The long-running (and intensifying) battle between India’s film directors and India’s censorship board brings us yet another melodramatic offering.
This, from the New Kerala:
Controversial Tamil film “New” continues to be mired in problems over charges of obscenity that have caused a sensation in the Tamil film industry.
Actor-director S.J. Suryah and his film earned some respite from the Supreme Court that Tuesday stayed a Madras High Court order to revoke the censor board approval for the film.
But the outcome of the case is being eagerly awaited by an industry that has often toed the thin line between art and obscenity on celluloid.
Released in July 2004, the film was a hit with campus audiences of both sexes.
Women’s groups here protested against the film and the All India Democratic Women’s Association (AIDWA) took the matter to the high court demanding that the Central Board of Film Certification (censor board) clearance to the movie be revoked.
The high court agreed. On Aug 5, it directed the board to revoke certification for “New” after expressing concern over “vulgarity” in the film about an eight-year-old boy who in his dreams at night is transformed into a 28-year-old young man.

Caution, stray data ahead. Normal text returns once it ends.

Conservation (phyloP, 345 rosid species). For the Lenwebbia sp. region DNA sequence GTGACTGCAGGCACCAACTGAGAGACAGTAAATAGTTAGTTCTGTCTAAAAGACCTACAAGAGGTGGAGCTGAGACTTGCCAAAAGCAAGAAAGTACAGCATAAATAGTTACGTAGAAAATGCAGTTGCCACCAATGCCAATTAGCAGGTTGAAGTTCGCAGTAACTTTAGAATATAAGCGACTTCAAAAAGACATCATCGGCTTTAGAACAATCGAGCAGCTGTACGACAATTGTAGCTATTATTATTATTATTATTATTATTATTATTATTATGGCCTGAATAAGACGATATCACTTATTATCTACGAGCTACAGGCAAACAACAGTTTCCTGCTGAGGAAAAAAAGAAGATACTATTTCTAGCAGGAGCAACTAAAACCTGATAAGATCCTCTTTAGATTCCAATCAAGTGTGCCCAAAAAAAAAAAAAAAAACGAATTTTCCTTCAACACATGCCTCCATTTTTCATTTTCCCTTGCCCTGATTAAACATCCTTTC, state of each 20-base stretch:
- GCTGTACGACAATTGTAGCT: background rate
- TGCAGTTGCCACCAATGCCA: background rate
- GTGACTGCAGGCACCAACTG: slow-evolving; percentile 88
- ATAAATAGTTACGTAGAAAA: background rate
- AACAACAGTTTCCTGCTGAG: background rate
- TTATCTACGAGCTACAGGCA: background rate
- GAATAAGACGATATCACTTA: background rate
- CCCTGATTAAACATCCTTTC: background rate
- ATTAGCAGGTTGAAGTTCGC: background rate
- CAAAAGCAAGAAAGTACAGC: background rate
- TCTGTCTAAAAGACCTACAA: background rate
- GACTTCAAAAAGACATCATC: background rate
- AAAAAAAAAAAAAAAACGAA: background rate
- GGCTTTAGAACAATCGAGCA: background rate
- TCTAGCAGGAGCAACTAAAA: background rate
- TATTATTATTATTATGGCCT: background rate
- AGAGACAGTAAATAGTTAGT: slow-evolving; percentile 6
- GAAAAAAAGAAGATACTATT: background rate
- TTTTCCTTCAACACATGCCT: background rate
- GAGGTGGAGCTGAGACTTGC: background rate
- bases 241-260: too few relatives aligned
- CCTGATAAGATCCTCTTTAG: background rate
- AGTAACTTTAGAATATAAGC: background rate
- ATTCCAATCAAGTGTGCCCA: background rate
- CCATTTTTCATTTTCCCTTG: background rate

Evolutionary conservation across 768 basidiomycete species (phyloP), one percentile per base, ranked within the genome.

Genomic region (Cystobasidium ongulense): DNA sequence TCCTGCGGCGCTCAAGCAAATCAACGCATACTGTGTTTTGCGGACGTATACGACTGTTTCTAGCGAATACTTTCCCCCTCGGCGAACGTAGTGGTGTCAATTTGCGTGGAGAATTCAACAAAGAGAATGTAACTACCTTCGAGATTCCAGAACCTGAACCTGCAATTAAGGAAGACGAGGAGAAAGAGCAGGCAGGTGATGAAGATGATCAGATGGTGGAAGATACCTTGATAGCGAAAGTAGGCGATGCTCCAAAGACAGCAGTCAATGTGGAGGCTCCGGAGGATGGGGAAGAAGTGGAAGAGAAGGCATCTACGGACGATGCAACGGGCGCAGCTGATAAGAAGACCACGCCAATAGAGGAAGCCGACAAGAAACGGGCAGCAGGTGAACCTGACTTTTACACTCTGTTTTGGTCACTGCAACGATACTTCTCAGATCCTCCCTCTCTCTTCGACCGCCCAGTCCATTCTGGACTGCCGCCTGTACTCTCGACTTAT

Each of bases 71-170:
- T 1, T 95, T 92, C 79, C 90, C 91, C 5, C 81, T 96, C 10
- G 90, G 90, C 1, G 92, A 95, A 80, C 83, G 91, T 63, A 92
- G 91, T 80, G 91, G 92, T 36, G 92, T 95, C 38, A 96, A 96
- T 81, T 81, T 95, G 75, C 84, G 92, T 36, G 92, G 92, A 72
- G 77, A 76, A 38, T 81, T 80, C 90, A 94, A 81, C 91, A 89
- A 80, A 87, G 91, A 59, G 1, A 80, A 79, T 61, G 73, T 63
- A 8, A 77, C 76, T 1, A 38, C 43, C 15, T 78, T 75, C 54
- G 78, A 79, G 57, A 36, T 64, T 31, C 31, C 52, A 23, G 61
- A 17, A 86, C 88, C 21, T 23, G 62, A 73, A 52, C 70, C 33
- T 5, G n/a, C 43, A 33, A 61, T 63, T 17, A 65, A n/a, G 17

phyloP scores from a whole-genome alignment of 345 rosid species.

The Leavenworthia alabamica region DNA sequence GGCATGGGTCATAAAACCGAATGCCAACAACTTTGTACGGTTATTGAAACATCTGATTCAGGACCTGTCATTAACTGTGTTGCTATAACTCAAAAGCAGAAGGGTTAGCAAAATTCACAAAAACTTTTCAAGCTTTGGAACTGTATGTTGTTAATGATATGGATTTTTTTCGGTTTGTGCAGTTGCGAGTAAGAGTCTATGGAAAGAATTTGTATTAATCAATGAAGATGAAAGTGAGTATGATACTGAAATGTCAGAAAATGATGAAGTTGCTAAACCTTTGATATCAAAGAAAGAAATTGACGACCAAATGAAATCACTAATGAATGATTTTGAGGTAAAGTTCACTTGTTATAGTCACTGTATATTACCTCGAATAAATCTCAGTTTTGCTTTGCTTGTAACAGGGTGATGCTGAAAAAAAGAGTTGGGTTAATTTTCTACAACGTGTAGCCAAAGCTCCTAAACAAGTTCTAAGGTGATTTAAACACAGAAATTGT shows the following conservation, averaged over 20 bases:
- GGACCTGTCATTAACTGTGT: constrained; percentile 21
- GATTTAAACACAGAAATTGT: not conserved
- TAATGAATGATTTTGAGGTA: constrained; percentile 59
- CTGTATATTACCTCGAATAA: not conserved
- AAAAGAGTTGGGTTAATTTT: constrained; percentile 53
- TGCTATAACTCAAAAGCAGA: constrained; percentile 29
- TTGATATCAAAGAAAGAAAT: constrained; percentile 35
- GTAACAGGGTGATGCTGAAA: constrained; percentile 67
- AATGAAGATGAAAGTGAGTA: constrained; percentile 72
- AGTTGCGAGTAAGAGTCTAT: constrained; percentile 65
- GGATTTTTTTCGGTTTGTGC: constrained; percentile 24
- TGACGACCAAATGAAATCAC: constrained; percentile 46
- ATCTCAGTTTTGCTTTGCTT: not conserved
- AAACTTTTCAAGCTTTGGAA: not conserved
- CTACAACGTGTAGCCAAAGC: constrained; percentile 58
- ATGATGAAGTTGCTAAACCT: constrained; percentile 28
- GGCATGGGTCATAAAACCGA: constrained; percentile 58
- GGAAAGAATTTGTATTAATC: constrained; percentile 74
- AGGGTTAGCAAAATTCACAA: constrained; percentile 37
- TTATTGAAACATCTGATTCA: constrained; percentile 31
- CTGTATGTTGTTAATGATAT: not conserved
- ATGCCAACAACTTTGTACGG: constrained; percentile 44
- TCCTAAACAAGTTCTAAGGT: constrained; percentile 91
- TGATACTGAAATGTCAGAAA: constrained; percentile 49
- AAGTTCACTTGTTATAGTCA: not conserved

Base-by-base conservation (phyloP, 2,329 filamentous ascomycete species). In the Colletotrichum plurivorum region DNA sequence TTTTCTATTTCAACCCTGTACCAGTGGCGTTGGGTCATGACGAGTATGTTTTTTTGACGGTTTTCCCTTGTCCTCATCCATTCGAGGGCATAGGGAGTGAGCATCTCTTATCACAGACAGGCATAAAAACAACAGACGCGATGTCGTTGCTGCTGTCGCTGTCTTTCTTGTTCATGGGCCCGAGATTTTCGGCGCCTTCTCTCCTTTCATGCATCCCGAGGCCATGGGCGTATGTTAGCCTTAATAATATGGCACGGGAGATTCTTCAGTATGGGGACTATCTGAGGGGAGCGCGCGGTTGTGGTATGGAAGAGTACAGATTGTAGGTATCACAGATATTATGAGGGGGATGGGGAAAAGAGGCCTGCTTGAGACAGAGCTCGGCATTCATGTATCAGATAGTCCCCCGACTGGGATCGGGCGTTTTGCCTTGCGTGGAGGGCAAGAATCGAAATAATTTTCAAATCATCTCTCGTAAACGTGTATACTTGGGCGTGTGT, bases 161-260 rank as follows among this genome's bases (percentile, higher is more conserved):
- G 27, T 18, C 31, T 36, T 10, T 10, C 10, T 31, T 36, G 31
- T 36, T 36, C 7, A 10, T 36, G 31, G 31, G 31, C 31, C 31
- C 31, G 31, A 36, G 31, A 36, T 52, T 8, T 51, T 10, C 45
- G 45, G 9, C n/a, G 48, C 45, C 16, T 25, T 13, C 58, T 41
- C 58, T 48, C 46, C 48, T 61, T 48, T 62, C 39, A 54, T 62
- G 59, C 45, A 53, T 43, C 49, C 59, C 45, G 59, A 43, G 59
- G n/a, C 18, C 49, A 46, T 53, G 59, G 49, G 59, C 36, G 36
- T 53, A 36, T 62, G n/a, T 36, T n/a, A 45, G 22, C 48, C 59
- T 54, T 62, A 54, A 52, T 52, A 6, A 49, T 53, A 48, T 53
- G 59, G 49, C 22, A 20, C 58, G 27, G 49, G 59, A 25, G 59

Suryah was arrested last week for misbehaving with a woman official of the censor board and released on bail. He was accused of throwing a mobile phone at Vanathy Srinivasan after she refused to allow an objectionable song in his film.
Srinivasan lodged a police complaint and a court issued a non-bailable warrant against the director. Suryah has been asked by the court to appear before the police daily at 10 a.m. until the next hearing on Sep 6.
In the Supreme Court, the petitioners contended that the film was in the realm of fantasy and should not be construed as obscene.
The apex court, staying the high court order of Aug 5, said the board certification could not be revoked. At best, the high court could order deletion of certain objectionable portions, he said.